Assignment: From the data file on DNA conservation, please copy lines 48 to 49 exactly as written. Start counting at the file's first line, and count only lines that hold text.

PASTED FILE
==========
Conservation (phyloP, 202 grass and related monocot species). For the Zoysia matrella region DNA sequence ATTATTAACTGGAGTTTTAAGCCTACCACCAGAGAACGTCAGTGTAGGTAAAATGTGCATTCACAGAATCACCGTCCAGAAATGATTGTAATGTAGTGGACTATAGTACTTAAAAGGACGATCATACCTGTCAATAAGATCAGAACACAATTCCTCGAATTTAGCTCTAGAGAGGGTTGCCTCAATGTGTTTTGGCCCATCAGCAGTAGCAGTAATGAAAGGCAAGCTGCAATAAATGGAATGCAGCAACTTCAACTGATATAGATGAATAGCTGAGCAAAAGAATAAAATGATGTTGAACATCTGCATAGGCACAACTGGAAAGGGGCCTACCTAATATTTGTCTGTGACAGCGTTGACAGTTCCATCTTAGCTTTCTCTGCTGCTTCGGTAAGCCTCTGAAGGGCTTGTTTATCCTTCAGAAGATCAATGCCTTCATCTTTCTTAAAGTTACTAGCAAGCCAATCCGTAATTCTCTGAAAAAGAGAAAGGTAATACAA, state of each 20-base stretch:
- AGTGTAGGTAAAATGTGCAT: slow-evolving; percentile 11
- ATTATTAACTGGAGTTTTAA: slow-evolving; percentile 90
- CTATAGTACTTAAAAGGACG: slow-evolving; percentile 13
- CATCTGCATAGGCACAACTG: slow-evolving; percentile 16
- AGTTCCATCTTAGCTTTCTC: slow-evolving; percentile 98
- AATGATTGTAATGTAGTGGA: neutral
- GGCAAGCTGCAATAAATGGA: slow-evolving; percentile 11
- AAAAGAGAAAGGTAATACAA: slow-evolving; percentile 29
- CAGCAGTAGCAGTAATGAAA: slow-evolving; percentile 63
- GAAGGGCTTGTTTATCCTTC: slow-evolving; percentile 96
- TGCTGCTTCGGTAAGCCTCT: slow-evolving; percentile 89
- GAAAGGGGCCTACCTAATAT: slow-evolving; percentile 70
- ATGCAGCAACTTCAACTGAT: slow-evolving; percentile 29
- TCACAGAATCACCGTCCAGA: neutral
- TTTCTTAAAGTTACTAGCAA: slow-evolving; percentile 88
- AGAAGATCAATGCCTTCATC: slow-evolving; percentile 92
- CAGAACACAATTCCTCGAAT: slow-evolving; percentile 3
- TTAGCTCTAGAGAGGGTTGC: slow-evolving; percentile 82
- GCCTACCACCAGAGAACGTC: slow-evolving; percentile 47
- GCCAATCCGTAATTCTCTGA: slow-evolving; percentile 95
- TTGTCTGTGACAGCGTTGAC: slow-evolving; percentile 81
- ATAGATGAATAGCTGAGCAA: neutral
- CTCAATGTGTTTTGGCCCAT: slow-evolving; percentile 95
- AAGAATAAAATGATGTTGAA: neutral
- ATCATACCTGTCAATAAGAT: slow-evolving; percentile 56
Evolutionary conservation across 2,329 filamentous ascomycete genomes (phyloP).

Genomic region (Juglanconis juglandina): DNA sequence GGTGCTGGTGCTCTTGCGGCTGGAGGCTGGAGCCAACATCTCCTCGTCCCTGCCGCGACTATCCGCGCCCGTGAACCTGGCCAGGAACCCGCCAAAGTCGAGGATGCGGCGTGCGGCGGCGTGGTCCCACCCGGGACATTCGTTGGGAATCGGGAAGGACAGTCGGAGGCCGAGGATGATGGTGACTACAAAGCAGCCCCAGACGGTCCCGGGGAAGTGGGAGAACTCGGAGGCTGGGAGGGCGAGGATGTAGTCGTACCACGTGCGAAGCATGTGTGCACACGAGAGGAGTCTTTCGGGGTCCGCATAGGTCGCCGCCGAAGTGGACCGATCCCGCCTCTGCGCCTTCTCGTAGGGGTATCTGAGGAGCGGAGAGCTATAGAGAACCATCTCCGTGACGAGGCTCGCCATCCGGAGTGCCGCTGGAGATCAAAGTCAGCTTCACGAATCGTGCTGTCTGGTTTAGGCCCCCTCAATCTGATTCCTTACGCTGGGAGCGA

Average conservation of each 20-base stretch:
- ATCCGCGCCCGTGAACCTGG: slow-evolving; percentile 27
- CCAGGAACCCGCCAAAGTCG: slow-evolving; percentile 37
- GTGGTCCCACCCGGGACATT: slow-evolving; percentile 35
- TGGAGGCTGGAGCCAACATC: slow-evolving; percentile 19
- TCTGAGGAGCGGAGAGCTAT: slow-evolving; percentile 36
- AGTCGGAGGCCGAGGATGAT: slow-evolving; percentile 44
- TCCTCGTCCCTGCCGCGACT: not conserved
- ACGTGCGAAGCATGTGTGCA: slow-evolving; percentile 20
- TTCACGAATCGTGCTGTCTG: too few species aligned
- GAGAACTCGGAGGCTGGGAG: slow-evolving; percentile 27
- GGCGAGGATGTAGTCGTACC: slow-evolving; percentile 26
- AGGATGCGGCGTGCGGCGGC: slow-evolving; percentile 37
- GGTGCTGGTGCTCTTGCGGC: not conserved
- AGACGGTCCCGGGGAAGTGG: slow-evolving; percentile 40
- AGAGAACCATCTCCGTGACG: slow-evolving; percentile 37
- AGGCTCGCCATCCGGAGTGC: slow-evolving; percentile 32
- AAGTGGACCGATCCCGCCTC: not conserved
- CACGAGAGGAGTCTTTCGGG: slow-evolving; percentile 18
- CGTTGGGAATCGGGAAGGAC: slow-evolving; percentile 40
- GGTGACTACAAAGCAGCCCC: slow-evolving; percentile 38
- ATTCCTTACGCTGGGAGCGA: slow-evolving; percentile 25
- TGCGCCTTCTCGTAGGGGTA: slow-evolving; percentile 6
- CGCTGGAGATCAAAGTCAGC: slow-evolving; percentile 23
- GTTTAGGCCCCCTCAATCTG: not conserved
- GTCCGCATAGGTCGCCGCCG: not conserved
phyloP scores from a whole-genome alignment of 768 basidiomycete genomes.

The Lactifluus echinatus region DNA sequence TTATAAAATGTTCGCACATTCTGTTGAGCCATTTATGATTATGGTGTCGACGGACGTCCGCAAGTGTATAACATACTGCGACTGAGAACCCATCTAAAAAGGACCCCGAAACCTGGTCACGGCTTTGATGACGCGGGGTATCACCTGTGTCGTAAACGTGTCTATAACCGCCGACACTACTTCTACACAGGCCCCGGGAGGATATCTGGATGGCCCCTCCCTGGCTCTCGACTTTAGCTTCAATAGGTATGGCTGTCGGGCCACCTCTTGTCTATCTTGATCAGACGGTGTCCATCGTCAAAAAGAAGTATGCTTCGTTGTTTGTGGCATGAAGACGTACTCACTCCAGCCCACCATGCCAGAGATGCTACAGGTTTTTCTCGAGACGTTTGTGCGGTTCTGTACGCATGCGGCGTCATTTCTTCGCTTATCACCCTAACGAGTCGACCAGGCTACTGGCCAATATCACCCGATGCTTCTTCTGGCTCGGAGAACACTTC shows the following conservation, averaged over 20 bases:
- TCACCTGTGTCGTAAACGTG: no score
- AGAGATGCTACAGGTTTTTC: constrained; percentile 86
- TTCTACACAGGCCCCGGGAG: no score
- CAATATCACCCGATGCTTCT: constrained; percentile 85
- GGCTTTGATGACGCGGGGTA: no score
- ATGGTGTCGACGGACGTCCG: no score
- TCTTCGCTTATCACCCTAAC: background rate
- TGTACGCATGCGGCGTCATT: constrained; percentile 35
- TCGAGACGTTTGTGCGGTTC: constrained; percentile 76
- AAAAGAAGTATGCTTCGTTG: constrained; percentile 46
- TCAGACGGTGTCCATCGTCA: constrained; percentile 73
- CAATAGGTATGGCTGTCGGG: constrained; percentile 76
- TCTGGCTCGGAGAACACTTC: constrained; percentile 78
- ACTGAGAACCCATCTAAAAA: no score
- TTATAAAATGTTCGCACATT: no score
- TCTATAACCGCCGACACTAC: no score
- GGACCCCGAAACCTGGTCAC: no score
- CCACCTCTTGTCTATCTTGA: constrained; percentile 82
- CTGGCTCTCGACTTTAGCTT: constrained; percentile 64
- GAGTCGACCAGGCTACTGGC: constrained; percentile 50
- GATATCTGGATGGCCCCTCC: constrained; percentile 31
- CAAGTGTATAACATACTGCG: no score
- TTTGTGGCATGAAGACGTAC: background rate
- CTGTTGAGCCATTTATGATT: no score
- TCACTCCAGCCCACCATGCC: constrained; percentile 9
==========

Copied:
- CGTTGGGAATCGGGAAGGAC: slow-evolving; percentile 40
- GGTGACTACAAAGCAGCCCC: slow-evolving; percentile 38